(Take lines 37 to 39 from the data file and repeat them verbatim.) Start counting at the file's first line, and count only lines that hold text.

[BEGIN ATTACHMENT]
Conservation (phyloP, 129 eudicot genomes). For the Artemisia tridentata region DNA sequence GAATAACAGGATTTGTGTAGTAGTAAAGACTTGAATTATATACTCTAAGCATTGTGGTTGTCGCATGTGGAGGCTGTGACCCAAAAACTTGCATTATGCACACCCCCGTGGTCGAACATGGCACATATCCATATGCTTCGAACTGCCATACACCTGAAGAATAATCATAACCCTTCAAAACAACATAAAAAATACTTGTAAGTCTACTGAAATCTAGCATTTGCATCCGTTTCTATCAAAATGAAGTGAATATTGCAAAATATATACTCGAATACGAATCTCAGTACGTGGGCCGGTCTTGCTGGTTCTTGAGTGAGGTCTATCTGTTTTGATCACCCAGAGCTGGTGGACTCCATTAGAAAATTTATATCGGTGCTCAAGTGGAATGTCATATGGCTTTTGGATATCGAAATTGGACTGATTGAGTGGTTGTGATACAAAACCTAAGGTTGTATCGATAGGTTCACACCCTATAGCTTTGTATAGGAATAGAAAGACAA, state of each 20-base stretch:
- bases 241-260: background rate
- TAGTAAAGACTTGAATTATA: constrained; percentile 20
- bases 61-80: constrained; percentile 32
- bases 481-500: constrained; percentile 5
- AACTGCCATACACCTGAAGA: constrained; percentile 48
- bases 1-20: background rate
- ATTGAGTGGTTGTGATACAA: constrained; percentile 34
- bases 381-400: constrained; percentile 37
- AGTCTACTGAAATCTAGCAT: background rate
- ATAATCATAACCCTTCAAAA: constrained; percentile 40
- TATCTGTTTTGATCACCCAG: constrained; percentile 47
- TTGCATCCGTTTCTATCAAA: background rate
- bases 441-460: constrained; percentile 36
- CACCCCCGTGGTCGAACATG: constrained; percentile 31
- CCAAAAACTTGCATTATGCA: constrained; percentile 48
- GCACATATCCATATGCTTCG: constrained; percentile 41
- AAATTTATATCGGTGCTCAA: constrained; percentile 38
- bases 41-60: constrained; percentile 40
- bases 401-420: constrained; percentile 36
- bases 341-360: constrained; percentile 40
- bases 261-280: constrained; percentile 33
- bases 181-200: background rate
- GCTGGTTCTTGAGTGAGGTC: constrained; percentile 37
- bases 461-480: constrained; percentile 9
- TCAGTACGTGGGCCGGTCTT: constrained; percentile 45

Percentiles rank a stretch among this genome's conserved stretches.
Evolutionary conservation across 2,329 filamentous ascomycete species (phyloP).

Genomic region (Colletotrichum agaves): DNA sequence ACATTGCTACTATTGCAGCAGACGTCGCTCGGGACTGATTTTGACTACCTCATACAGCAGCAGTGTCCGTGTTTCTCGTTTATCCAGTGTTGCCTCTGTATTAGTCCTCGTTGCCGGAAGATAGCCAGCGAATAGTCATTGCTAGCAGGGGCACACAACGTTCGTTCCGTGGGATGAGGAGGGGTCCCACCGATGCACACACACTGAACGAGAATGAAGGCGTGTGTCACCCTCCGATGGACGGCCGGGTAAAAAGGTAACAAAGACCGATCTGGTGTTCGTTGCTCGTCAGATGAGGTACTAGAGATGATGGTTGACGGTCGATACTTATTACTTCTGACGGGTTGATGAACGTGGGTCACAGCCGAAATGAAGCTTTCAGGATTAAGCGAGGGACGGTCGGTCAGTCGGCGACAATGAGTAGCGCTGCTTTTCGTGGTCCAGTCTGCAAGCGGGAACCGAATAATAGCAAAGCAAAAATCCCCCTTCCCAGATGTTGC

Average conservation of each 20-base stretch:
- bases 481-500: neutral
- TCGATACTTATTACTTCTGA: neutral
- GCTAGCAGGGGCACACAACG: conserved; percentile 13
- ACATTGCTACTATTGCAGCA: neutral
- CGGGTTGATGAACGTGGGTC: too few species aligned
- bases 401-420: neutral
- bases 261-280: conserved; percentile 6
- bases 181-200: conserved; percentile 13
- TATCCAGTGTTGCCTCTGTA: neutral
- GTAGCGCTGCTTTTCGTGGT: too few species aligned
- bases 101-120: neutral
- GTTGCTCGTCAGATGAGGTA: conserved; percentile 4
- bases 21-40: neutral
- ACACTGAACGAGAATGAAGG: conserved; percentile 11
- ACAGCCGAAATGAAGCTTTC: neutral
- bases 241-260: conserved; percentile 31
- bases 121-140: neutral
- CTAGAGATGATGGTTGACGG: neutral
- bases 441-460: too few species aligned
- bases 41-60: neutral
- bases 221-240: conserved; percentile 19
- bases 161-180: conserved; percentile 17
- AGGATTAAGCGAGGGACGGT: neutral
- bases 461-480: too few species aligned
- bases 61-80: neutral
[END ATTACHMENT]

- bases 261-280: conserved; percentile 6
- bases 181-200: conserved; percentile 13
- TATCCAGTGTTGCCTCTGTA: neutral